WASHINGTON, Sep 20 (Reuters) President George W Bush vowed today to veto a plan to expand health insurance for children in low-income families, drawing criticism from Democrats and some fellow Republicans and setting the stage for a major battle with Congress.
Democratic leaders in the Senate and House of Representatives are moving toward agreement on a bill that would increase funding for the State Children's Health Insurance Program by 35 billion dollars and raise tobacco taxes to cover the cost. The federal tax on cigarettes would rise by 61 cents a pack to 1 dollar.
Congress is likely to vote on the bill next week.
Senate Majority Leader Harry Reid, a Nevada Democrat, accused Bush of ''going back on his word'' on a campaign promise to enroll millions of kids in the program.
House Speaker Nancy Pelosi, a California Democrat, said the bill enjoyed broad support from Republicans as well as state and local government officials, adding ''the president is alone in his opposition to this legislation.'' Democrats say more money is needed to help families and ensure that all eligible children get the health care they need. As many as 10 million children could get health coverage under the proposed legislation.
Bush at a news conference called the emerging bill ''an incremental step toward the goal of government run health care for every American'' and vowed to veto it.
Bush accused Democrats of playing politics with children's health care and said he has enough support to sustain his veto even though many of his own Republicans back the legislation.
''My goal is to pass legislation getting something done for those in need, not getting nothing done so those officials in Washington can claim political victory,'' Bush said. He maintained the emerging legislation would benefit families earning as much as much as 83,000 dollars a year.
''The proposal would move millions of American children who now have private health insurance into government-run health care,'' Bush said.
Bush also said he opposed raising tobacco taxes and higher taxes were not needed to fund the program. Bush has asked for an extra 5 billion dollar over five years added to the current 25 billion dollars funding level.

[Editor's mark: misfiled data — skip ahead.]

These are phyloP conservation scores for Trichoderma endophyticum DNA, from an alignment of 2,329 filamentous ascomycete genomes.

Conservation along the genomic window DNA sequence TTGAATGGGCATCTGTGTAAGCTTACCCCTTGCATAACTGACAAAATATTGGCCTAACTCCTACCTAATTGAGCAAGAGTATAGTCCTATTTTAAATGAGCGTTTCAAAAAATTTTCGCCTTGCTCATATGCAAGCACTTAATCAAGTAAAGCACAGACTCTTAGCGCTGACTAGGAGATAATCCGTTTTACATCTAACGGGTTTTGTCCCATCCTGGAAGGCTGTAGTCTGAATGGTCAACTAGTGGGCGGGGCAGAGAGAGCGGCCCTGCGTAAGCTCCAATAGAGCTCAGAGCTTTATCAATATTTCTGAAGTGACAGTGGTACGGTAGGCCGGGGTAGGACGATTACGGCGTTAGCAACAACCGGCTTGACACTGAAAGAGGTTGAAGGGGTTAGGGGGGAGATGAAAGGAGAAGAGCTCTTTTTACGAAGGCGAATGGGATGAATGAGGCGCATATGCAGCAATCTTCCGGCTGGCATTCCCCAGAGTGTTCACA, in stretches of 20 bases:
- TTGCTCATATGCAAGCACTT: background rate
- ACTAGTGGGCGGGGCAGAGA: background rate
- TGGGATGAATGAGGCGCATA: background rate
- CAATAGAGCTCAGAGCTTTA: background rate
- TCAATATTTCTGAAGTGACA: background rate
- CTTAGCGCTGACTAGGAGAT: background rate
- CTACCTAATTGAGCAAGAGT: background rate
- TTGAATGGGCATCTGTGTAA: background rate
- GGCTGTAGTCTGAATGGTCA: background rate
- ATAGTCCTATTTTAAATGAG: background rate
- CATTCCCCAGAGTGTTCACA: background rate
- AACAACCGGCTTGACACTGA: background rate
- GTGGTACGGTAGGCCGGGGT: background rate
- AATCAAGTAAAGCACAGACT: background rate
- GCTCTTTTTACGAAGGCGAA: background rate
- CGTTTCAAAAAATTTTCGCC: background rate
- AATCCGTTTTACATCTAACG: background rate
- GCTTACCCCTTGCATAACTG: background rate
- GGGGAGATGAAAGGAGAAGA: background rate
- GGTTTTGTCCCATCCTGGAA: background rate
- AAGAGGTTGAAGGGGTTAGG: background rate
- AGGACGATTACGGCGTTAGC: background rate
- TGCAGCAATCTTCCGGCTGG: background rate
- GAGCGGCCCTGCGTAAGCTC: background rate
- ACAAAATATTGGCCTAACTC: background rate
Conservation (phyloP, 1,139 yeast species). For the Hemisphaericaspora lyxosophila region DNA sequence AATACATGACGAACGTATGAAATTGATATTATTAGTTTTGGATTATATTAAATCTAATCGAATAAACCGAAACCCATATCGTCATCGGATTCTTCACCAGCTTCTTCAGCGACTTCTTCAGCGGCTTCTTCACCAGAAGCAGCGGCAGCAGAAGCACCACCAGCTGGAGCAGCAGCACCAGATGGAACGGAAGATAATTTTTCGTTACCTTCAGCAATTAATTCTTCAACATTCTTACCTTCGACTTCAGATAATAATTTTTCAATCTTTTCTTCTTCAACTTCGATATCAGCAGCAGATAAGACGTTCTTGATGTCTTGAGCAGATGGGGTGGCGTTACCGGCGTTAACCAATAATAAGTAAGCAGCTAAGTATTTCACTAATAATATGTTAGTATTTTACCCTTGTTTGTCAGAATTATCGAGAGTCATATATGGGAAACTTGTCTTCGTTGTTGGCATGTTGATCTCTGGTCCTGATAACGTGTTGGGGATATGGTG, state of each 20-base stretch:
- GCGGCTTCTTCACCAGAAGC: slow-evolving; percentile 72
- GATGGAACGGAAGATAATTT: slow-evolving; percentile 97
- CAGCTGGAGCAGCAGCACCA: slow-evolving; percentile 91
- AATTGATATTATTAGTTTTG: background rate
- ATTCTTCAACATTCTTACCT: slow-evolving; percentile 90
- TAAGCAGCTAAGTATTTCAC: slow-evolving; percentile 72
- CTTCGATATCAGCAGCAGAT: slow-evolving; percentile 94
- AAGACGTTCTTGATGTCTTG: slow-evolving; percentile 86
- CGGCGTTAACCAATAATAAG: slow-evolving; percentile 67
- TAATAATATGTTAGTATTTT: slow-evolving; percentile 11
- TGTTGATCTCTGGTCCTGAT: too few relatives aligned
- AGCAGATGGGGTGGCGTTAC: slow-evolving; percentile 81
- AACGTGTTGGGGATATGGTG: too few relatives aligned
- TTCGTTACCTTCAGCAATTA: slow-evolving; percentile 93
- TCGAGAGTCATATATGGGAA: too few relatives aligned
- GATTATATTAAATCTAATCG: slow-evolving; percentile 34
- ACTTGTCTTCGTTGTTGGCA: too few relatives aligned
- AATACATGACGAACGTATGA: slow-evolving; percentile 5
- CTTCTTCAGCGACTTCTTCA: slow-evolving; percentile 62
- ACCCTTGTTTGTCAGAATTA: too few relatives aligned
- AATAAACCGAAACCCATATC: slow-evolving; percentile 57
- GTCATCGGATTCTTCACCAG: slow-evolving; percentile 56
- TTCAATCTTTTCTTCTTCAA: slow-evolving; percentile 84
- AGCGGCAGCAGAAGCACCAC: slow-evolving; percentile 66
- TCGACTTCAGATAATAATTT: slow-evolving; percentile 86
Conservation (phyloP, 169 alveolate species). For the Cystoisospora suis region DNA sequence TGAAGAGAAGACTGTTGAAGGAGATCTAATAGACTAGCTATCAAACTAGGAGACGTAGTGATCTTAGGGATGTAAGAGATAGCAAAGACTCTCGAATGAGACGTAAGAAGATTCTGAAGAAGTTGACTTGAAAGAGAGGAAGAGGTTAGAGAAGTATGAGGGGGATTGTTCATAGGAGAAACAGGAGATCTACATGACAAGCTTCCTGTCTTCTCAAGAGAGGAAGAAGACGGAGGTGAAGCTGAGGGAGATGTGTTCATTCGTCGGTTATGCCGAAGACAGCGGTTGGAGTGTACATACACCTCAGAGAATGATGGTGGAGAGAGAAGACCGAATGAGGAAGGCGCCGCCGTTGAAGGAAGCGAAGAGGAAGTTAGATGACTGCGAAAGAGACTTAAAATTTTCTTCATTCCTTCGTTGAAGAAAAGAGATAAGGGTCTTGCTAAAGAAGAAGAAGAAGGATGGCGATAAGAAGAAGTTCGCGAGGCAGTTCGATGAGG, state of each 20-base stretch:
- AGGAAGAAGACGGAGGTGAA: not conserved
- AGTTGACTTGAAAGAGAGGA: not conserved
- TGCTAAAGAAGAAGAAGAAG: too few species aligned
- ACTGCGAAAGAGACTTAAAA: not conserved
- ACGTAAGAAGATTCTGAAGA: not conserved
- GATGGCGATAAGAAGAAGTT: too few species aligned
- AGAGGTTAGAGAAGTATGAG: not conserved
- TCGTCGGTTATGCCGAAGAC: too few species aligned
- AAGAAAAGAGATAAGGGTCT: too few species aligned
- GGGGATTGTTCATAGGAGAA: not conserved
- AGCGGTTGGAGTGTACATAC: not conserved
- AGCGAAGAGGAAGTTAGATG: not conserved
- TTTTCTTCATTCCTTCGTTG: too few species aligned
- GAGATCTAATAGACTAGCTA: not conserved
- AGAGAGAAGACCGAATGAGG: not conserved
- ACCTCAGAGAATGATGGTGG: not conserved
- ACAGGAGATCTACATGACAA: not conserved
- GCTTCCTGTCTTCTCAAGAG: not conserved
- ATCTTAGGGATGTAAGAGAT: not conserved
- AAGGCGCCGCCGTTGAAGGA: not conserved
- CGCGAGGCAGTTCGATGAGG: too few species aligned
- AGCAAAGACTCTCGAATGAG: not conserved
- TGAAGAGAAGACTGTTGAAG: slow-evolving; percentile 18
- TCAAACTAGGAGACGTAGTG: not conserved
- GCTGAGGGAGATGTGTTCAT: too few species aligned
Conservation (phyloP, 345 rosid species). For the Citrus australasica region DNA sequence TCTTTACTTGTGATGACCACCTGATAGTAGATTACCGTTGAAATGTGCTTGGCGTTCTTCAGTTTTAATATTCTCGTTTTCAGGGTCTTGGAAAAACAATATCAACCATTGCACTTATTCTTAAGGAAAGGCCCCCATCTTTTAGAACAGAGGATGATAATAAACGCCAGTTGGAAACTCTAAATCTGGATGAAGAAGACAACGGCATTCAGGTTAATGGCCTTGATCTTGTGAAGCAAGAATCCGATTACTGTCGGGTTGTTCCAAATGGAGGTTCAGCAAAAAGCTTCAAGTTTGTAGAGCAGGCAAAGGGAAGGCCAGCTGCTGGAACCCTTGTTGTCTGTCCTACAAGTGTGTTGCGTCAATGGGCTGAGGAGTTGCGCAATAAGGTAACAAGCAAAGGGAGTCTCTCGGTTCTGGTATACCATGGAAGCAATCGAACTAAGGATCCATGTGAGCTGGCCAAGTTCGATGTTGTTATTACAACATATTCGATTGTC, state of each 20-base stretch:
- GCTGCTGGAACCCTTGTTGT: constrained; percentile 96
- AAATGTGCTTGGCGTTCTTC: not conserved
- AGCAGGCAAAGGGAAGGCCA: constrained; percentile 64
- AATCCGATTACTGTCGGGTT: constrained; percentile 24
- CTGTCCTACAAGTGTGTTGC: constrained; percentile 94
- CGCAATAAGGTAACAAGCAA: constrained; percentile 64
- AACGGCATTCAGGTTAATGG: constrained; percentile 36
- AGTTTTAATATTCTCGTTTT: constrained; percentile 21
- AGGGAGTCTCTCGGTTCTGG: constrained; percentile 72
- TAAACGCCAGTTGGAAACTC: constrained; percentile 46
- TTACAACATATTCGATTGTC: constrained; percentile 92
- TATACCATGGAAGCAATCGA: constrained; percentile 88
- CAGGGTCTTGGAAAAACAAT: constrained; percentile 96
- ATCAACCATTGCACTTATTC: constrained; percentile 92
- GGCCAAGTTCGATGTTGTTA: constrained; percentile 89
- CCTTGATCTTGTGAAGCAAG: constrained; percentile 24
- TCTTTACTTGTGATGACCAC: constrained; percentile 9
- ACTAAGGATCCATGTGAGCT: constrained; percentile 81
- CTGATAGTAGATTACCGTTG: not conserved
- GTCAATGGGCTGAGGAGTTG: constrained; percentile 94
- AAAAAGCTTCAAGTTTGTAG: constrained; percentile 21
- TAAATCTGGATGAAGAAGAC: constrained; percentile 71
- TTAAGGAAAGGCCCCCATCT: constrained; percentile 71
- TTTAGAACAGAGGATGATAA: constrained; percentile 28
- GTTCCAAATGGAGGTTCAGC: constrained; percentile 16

Bush's veto threat angered some of his fellow Republicans.
Sen Charles Grassley of Iowa, who helped broker bipartisan agreement on the legislation, said Bush showed a lack of understanding about the bill and budget realities.
''I think the president thinks there's political hay to be made,'' Grassley told reporters. ''As far as I'm concerned, you need to look at the policy and what he wants to do and the fact that his budget is not intellectually honest because you're going to lose kids at 5 billion dollars.'' Sen Susan Collins, a Maine Republican said ''a veto would be a terrible mistake.'' Bush asked Congress to temporarily extend the existing program, which is set to expire at the end of September, to give lawmakers time to work out differences.
Access to affordable health care is already becoming a major issue in the November 2008 presidential campaign, with Democrats offering ideas on how to cover millions of uninsured Americans.
The children's program was designed to provide health care for children of low-income families who cannot afford private health insurance, but who make too much money to qualify for the Medicaid health program for the poor. More than 6 million children are currently enrolled in the program.
REUTERS AK BST0128